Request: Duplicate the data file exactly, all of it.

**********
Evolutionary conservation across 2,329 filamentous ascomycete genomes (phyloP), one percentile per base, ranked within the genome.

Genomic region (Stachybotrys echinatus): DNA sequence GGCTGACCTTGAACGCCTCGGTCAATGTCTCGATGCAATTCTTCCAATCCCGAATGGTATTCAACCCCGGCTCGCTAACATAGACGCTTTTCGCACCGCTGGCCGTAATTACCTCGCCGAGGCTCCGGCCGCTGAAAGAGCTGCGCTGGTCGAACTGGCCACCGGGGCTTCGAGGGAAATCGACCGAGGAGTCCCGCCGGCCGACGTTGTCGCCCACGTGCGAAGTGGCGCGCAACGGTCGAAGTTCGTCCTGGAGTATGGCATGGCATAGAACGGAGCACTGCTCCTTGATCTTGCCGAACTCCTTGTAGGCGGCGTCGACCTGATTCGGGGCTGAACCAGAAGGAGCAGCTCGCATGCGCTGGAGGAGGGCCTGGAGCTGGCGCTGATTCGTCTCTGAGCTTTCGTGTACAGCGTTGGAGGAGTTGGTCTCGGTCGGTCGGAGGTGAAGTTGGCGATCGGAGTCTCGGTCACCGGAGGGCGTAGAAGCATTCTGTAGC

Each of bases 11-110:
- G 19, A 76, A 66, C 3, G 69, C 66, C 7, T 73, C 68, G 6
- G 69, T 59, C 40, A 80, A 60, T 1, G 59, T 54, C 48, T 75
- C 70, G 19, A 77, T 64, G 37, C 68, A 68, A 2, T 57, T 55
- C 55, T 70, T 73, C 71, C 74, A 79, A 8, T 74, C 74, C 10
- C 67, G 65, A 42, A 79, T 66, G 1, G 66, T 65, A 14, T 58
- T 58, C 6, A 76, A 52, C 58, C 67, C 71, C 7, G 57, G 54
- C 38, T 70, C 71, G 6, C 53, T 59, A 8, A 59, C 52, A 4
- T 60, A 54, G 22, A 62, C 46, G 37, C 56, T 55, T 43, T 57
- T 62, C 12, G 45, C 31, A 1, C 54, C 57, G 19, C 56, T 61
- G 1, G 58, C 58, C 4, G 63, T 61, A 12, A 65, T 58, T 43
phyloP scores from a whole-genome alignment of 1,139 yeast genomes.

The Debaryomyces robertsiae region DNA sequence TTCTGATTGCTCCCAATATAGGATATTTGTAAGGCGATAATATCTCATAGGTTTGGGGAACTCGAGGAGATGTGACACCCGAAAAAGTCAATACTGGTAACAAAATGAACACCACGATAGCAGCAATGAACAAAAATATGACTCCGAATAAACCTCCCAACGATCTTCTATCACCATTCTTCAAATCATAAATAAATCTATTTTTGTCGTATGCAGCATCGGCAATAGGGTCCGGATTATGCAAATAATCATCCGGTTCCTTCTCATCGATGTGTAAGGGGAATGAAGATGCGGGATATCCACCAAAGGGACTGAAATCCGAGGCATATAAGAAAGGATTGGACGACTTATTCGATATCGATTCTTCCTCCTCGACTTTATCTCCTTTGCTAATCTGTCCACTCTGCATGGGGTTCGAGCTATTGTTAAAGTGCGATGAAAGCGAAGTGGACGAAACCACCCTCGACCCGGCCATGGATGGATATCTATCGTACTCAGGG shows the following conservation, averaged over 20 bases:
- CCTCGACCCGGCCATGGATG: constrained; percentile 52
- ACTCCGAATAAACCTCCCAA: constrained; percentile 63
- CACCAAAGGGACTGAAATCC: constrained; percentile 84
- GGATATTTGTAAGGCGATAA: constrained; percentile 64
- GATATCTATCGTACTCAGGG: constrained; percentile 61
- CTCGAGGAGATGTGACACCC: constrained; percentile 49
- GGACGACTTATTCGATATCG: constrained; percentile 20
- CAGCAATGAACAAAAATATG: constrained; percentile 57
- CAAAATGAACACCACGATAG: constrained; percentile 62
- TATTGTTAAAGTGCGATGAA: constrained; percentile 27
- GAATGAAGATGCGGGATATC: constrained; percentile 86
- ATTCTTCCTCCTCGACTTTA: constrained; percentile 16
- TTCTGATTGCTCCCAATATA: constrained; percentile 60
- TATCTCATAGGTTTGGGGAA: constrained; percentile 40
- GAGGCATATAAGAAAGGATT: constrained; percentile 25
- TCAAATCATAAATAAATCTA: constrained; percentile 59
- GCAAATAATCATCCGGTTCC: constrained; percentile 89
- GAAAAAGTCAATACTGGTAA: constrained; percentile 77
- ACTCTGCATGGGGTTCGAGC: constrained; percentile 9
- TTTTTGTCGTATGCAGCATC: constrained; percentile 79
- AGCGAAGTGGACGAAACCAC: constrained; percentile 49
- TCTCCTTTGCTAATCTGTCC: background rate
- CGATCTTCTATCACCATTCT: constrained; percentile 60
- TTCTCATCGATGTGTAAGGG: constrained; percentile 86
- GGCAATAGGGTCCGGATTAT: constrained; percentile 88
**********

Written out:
Evolutionary conservation across 2,329 filamentous ascomycete genomes (phyloP), one percentile per base, ranked within the genome.

Genomic region (Stachybotrys echinatus): DNA sequence GGCTGACCTTGAACGCCTCGGTCAATGTCTCGATGCAATTCTTCCAATCCCGAATGGTATTCAACCCCGGCTCGCTAACATAGACGCTTTTCGCACCGCTGGCCGTAATTACCTCGCCGAGGCTCCGGCCGCTGAAAGAGCTGCGCTGGTCGAACTGGCCACCGGGGCTTCGAGGGAAATCGACCGAGGAGTCCCGCCGGCCGACGTTGTCGCCCACGTGCGAAGTGGCGCGCAACGGTCGAAGTTCGTCCTGGAGTATGGCATGGCATAGAACGGAGCACTGCTCCTTGATCTTGCCGAACTCCTTGTAGGCGGCGTCGACCTGATTCGGGGCTGAACCAGAAGGAGCAGCTCGCATGCGCTGGAGGAGGGCCTGGAGCTGGCGCTGATTCGTCTCTGAGCTTTCGTGTACAGCGTTGGAGGAGTTGGTCTCGGTCGGTCGGAGGTGAAGTTGGCGATCGGAGTCTCGGTCACCGGAGGGCGTAGAAGCATTCTGTAGC

Each of bases 11-110:
- G 19, A 76, A 66, C 3, G 69, C 66, C 7, T 73, C 68, G 6
- G 69, T 59, C 40, A 80, A 60, T 1, G 59, T 54, C 48, T 75
- C 70, G 19, A 77, T 64, G 37, C 68, A 68, A 2, T 57, T 55
- C 55, T 70, T 73, C 71, C 74, A 79, A 8, T 74, C 74, C 10
- C 67, G 65, A 42, A 79, T 66, G 1, G 66, T 65, A 14, T 58
- T 58, C 6, A 76, A 52, C 58, C 67, C 71, C 7, G 57, G 54
- C 38, T 70, C 71, G 6, C 53, T 59, A 8, A 59, C 52, A 4
- T 60, A 54, G 22, A 62, C 46, G 37, C 56, T 55, T 43, T 57
- T 62, C 12, G 45, C 31, A 1, C 54, C 57, G 19, C 56, T 61
- G 1, G 58, C 58, C 4, G 63, T 61, A 12, A 65, T 58, T 43
phyloP scores from a whole-genome alignment of 1,139 yeast genomes.

The Debaryomyces robertsiae region DNA sequence TTCTGATTGCTCCCAATATAGGATATTTGTAAGGCGATAATATCTCATAGGTTTGGGGAACTCGAGGAGATGTGACACCCGAAAAAGTCAATACTGGTAACAAAATGAACACCACGATAGCAGCAATGAACAAAAATATGACTCCGAATAAACCTCCCAACGATCTTCTATCACCATTCTTCAAATCATAAATAAATCTATTTTTGTCGTATGCAGCATCGGCAATAGGGTCCGGATTATGCAAATAATCATCCGGTTCCTTCTCATCGATGTGTAAGGGGAATGAAGATGCGGGATATCCACCAAAGGGACTGAAATCCGAGGCATATAAGAAAGGATTGGACGACTTATTCGATATCGATTCTTCCTCCTCGACTTTATCTCCTTTGCTAATCTGTCCACTCTGCATGGGGTTCGAGCTATTGTTAAAGTGCGATGAAAGCGAAGTGGACGAAACCACCCTCGACCCGGCCATGGATGGATATCTATCGTACTCAGGG shows the following conservation, averaged over 20 bases:
- CCTCGACCCGGCCATGGATG: constrained; percentile 52
- ACTCCGAATAAACCTCCCAA: constrained; percentile 63
- CACCAAAGGGACTGAAATCC: constrained; percentile 84
- GGATATTTGTAAGGCGATAA: constrained; percentile 64
- GATATCTATCGTACTCAGGG: constrained; percentile 61
- CTCGAGGAGATGTGACACCC: constrained; percentile 49
- GGACGACTTATTCGATATCG: constrained; percentile 20
- CAGCAATGAACAAAAATATG: constrained; percentile 57
- CAAAATGAACACCACGATAG: constrained; percentile 62
- TATTGTTAAAGTGCGATGAA: constrained; percentile 27
- GAATGAAGATGCGGGATATC: constrained; percentile 86
- ATTCTTCCTCCTCGACTTTA: constrained; percentile 16
- TTCTGATTGCTCCCAATATA: constrained; percentile 60
- TATCTCATAGGTTTGGGGAA: constrained; percentile 40
- GAGGCATATAAGAAAGGATT: constrained; percentile 25
- TCAAATCATAAATAAATCTA: constrained; percentile 59
- GCAAATAATCATCCGGTTCC: constrained; percentile 89
- GAAAAAGTCAATACTGGTAA: constrained; percentile 77
- ACTCTGCATGGGGTTCGAGC: constrained; percentile 9
- TTTTTGTCGTATGCAGCATC: constrained; percentile 79
- AGCGAAGTGGACGAAACCAC: constrained; percentile 49
- TCTCCTTTGCTAATCTGTCC: background rate
- CGATCTTCTATCACCATTCT: constrained; percentile 60
- TTCTCATCGATGTGTAAGGG: constrained; percentile 86
- GGCAATAGGGTCCGGATTAT: constrained; percentile 88